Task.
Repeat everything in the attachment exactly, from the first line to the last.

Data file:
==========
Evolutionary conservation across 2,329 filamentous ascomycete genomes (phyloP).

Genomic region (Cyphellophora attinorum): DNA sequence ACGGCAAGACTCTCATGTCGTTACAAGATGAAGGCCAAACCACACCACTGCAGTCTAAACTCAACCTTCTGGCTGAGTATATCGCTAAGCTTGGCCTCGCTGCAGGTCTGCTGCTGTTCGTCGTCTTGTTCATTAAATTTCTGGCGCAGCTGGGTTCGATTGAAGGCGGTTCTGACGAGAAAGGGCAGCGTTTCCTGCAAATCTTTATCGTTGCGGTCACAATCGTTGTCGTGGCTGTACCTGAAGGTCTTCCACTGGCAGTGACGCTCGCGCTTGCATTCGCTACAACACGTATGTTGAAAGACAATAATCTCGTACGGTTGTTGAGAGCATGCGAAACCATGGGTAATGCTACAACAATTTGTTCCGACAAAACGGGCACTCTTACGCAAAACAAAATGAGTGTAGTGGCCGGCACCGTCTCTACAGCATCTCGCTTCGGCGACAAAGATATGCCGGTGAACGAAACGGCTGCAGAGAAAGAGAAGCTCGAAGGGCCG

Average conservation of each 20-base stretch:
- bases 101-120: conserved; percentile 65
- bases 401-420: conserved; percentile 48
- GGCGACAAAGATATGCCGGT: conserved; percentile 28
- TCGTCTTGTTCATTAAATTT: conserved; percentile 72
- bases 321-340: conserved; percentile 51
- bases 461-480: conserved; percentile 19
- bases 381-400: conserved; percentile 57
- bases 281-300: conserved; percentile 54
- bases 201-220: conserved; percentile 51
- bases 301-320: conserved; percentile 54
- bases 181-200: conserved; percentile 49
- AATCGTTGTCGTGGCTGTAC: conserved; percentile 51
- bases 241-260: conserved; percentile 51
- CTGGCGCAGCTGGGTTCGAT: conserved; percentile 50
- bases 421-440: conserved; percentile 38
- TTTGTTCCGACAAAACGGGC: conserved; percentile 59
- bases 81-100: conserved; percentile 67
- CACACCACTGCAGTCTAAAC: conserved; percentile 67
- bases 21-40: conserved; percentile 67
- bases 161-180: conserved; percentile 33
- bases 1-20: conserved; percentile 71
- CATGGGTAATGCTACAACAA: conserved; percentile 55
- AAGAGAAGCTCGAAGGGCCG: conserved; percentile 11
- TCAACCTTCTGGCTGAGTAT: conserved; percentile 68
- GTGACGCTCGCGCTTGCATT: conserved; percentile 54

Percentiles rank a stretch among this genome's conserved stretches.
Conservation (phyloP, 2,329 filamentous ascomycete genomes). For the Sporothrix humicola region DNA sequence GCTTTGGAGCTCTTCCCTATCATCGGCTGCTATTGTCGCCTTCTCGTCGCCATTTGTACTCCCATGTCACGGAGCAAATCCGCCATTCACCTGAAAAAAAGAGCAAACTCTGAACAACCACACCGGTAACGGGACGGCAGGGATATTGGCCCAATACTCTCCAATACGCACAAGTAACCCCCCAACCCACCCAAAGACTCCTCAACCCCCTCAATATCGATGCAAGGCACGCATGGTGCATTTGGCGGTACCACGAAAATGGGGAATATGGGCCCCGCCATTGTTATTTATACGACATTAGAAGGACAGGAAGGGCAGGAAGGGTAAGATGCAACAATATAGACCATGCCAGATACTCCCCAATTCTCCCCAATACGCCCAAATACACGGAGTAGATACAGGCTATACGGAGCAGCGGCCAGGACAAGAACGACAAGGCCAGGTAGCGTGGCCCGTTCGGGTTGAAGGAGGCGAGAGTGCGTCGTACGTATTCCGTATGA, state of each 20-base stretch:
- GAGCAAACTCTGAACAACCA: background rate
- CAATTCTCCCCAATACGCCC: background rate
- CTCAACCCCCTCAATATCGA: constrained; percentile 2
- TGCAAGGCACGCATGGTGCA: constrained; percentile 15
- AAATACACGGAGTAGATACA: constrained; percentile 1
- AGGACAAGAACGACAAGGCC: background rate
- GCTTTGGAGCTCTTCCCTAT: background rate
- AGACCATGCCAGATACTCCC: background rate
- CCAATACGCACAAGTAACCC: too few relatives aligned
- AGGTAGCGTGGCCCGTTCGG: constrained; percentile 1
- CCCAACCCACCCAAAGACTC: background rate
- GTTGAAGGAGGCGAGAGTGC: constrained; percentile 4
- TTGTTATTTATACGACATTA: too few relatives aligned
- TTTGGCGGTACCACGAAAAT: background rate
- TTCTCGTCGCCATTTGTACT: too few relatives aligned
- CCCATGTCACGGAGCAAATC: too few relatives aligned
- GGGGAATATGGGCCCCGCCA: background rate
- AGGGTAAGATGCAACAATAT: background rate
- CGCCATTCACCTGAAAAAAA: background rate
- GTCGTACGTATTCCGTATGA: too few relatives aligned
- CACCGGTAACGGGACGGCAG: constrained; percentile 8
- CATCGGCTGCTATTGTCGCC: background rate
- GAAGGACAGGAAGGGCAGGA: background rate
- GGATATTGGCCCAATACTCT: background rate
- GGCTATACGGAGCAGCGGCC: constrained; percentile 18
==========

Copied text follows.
Evolutionary conservation across 2,329 filamentous ascomycete genomes (phyloP).

Genomic region (Cyphellophora attinorum): DNA sequence ACGGCAAGACTCTCATGTCGTTACAAGATGAAGGCCAAACCACACCACTGCAGTCTAAACTCAACCTTCTGGCTGAGTATATCGCTAAGCTTGGCCTCGCTGCAGGTCTGCTGCTGTTCGTCGTCTTGTTCATTAAATTTCTGGCGCAGCTGGGTTCGATTGAAGGCGGTTCTGACGAGAAAGGGCAGCGTTTCCTGCAAATCTTTATCGTTGCGGTCACAATCGTTGTCGTGGCTGTACCTGAAGGTCTTCCACTGGCAGTGACGCTCGCGCTTGCATTCGCTACAACACGTATGTTGAAAGACAATAATCTCGTACGGTTGTTGAGAGCATGCGAAACCATGGGTAATGCTACAACAATTTGTTCCGACAAAACGGGCACTCTTACGCAAAACAAAATGAGTGTAGTGGCCGGCACCGTCTCTACAGCATCTCGCTTCGGCGACAAAGATATGCCGGTGAACGAAACGGCTGCAGAGAAAGAGAAGCTCGAAGGGCCG

Average conservation of each 20-base stretch:
- bases 101-120: conserved; percentile 65
- bases 401-420: conserved; percentile 48
- GGCGACAAAGATATGCCGGT: conserved; percentile 28
- TCGTCTTGTTCATTAAATTT: conserved; percentile 72
- bases 321-340: conserved; percentile 51
- bases 461-480: conserved; percentile 19
- bases 381-400: conserved; percentile 57
- bases 281-300: conserved; percentile 54
- bases 201-220: conserved; percentile 51
- bases 301-320: conserved; percentile 54
- bases 181-200: conserved; percentile 49
- AATCGTTGTCGTGGCTGTAC: conserved; percentile 51
- bases 241-260: conserved; percentile 51
- CTGGCGCAGCTGGGTTCGAT: conserved; percentile 50
- bases 421-440: conserved; percentile 38
- TTTGTTCCGACAAAACGGGC: conserved; percentile 59
- bases 81-100: conserved; percentile 67
- CACACCACTGCAGTCTAAAC: conserved; percentile 67
- bases 21-40: conserved; percentile 67
- bases 161-180: conserved; percentile 33
- bases 1-20: conserved; percentile 71
- CATGGGTAATGCTACAACAA: conserved; percentile 55
- AAGAGAAGCTCGAAGGGCCG: conserved; percentile 11
- TCAACCTTCTGGCTGAGTAT: conserved; percentile 68
- GTGACGCTCGCGCTTGCATT: conserved; percentile 54

Percentiles rank a stretch among this genome's conserved stretches.
Conservation (phyloP, 2,329 filamentous ascomycete genomes). For the Sporothrix humicola region DNA sequence GCTTTGGAGCTCTTCCCTATCATCGGCTGCTATTGTCGCCTTCTCGTCGCCATTTGTACTCCCATGTCACGGAGCAAATCCGCCATTCACCTGAAAAAAAGAGCAAACTCTGAACAACCACACCGGTAACGGGACGGCAGGGATATTGGCCCAATACTCTCCAATACGCACAAGTAACCCCCCAACCCACCCAAAGACTCCTCAACCCCCTCAATATCGATGCAAGGCACGCATGGTGCATTTGGCGGTACCACGAAAATGGGGAATATGGGCCCCGCCATTGTTATTTATACGACATTAGAAGGACAGGAAGGGCAGGAAGGGTAAGATGCAACAATATAGACCATGCCAGATACTCCCCAATTCTCCCCAATACGCCCAAATACACGGAGTAGATACAGGCTATACGGAGCAGCGGCCAGGACAAGAACGACAAGGCCAGGTAGCGTGGCCCGTTCGGGTTGAAGGAGGCGAGAGTGCGTCGTACGTATTCCGTATGA, state of each 20-base stretch:
- GAGCAAACTCTGAACAACCA: background rate
- CAATTCTCCCCAATACGCCC: background rate
- CTCAACCCCCTCAATATCGA: constrained; percentile 2
- TGCAAGGCACGCATGGTGCA: constrained; percentile 15
- AAATACACGGAGTAGATACA: constrained; percentile 1
- AGGACAAGAACGACAAGGCC: background rate
- GCTTTGGAGCTCTTCCCTAT: background rate
- AGACCATGCCAGATACTCCC: background rate
- CCAATACGCACAAGTAACCC: too few relatives aligned
- AGGTAGCGTGGCCCGTTCGG: constrained; percentile 1
- CCCAACCCACCCAAAGACTC: background rate
- GTTGAAGGAGGCGAGAGTGC: constrained; percentile 4
- TTGTTATTTATACGACATTA: too few relatives aligned
- TTTGGCGGTACCACGAAAAT: background rate
- TTCTCGTCGCCATTTGTACT: too few relatives aligned
- CCCATGTCACGGAGCAAATC: too few relatives aligned
- GGGGAATATGGGCCCCGCCA: background rate
- AGGGTAAGATGCAACAATAT: background rate
- CGCCATTCACCTGAAAAAAA: background rate
- GTCGTACGTATTCCGTATGA: too few relatives aligned
- CACCGGTAACGGGACGGCAG: constrained; percentile 8
- CATCGGCTGCTATTGTCGCC: background rate
- GAAGGACAGGAAGGGCAGGA: background rate
- GGATATTGGCCCAATACTCT: background rate
- GGCTATACGGAGCAGCGGCC: constrained; percentile 18